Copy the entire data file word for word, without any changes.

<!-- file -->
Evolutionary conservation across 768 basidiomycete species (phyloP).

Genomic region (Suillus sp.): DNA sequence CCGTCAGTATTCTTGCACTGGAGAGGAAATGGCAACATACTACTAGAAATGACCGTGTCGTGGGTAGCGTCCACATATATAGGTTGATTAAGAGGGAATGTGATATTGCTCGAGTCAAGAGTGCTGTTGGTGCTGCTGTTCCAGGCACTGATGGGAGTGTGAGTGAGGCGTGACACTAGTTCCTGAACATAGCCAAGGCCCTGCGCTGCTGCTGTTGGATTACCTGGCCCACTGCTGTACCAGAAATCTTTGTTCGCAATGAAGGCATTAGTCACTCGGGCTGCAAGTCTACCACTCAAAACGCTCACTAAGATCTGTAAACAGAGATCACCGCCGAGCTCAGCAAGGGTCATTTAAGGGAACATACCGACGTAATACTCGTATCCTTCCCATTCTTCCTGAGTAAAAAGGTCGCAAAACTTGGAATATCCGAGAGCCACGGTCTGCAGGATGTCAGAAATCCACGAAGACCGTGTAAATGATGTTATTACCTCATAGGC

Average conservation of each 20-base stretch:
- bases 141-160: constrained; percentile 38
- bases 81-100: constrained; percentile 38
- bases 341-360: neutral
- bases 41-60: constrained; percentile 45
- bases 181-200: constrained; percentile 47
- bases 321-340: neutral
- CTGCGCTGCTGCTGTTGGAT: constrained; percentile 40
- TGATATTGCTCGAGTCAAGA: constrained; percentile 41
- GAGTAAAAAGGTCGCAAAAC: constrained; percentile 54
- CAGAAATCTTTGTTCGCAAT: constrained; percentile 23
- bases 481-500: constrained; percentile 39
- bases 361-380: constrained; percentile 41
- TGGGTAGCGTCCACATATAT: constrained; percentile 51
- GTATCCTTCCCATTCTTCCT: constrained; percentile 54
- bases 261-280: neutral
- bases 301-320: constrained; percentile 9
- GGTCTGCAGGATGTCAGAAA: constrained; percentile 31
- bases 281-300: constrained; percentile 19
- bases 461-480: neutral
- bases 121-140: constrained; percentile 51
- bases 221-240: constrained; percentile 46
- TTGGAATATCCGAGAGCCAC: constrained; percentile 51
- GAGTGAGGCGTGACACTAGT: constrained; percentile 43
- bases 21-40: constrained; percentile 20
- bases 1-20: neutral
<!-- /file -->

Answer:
Evolutionary conservation across 768 basidiomycete species (phyloP).

Genomic region (Suillus sp.): DNA sequence CCGTCAGTATTCTTGCACTGGAGAGGAAATGGCAACATACTACTAGAAATGACCGTGTCGTGGGTAGCGTCCACATATATAGGTTGATTAAGAGGGAATGTGATATTGCTCGAGTCAAGAGTGCTGTTGGTGCTGCTGTTCCAGGCACTGATGGGAGTGTGAGTGAGGCGTGACACTAGTTCCTGAACATAGCCAAGGCCCTGCGCTGCTGCTGTTGGATTACCTGGCCCACTGCTGTACCAGAAATCTTTGTTCGCAATGAAGGCATTAGTCACTCGGGCTGCAAGTCTACCACTCAAAACGCTCACTAAGATCTGTAAACAGAGATCACCGCCGAGCTCAGCAAGGGTCATTTAAGGGAACATACCGACGTAATACTCGTATCCTTCCCATTCTTCCTGAGTAAAAAGGTCGCAAAACTTGGAATATCCGAGAGCCACGGTCTGCAGGATGTCAGAAATCCACGAAGACCGTGTAAATGATGTTATTACCTCATAGGC

Average conservation of each 20-base stretch:
- bases 141-160: constrained; percentile 38
- bases 81-100: constrained; percentile 38
- bases 341-360: neutral
- bases 41-60: constrained; percentile 45
- bases 181-200: constrained; percentile 47
- bases 321-340: neutral
- CTGCGCTGCTGCTGTTGGAT: constrained; percentile 40
- TGATATTGCTCGAGTCAAGA: constrained; percentile 41
- GAGTAAAAAGGTCGCAAAAC: constrained; percentile 54
- CAGAAATCTTTGTTCGCAAT: constrained; percentile 23
- bases 481-500: constrained; percentile 39
- bases 361-380: constrained; percentile 41
- TGGGTAGCGTCCACATATAT: constrained; percentile 51
- GTATCCTTCCCATTCTTCCT: constrained; percentile 54
- bases 261-280: neutral
- bases 301-320: constrained; percentile 9
- GGTCTGCAGGATGTCAGAAA: constrained; percentile 31
- bases 281-300: constrained; percentile 19
- bases 461-480: neutral
- bases 121-140: constrained; percentile 51
- bases 221-240: constrained; percentile 46
- TTGGAATATCCGAGAGCCAC: constrained; percentile 51
- GAGTGAGGCGTGACACTAGT: constrained; percentile 43
- bases 21-40: constrained; percentile 20
- bases 1-20: neutral